During our recent trip from Tarma to Huancavelica (where we did a financial audit), we had a cultural treat. We traveled on Peru's Independence Day, so the highway had its usual herds (watched by herdsmen, herdswomen, and herdschildren) and also parades, dancers, and musicians.
Near a small town at about 12,000 feet above sea level, we stopped for these revelers:
In the foreground you can see some of the dancers, and in the background you can see the musicians. In the upper right, you can see the man in charge, passing out beer. He also directed traffic so that Scott could take pictures!
In this picture, you can see the percussion women and the "trumpeters":
The "trumpets" were long, home-made wooden instruments. The women in the background are standing right on the edge of a 1000-foot cliff (this is normal behavior for people in this mountain region).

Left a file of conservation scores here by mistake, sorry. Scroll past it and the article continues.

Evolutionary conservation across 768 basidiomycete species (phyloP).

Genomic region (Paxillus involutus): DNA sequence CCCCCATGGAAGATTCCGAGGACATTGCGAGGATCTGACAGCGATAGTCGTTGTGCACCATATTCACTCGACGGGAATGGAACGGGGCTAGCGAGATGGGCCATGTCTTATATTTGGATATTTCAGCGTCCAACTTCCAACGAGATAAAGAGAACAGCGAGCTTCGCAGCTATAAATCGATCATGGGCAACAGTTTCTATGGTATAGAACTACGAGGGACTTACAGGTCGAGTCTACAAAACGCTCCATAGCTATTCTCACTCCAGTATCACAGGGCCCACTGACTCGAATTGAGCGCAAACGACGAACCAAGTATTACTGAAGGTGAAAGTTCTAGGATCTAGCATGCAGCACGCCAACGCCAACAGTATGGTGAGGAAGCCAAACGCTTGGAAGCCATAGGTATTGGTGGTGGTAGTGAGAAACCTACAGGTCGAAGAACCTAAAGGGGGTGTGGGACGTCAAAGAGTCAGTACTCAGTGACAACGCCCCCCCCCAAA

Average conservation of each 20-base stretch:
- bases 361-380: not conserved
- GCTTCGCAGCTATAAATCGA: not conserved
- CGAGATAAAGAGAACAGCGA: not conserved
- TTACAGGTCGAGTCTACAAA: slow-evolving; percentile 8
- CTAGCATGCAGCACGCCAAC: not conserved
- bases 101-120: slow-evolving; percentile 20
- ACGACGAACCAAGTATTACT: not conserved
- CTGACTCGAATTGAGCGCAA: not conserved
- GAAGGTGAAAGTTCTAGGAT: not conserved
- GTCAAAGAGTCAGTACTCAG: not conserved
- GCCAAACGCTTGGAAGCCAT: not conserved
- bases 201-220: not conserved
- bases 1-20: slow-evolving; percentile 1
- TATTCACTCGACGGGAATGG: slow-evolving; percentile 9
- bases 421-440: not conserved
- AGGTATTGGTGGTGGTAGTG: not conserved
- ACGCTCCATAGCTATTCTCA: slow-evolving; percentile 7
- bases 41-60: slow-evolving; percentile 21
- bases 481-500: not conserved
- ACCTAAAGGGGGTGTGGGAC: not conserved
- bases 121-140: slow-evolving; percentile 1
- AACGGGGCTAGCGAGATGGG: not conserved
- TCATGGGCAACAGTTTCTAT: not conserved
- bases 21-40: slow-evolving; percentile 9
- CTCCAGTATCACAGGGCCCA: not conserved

A close-up of the "trumpeters":
A close-up of the percussion women in their native hats and traditional costumes:
We loved seeing the baby lambs ...
... and piglets:
We also saw herds of llamas mixed in with the sheep:
Some llamas had ribbons in their ears to identify their owners:
We also saw herds of alpaca (they have finer wool and are shorter and chubbier than llamas):
For comparison, we include this picture of vicuña, which run wild, have ultra-fine wool, and have long, slender necks (however, we didn't see any vicuña on this trip):
This woman swings her whip to keep her herd of sheep and llama moving along the highway:
This little girl swings a whip to let her sheep know who is boss:
Sometimes cattle have colorful ribbons in their ears for identification:
Such amazing sites on the highway between Tarma and Huancayo!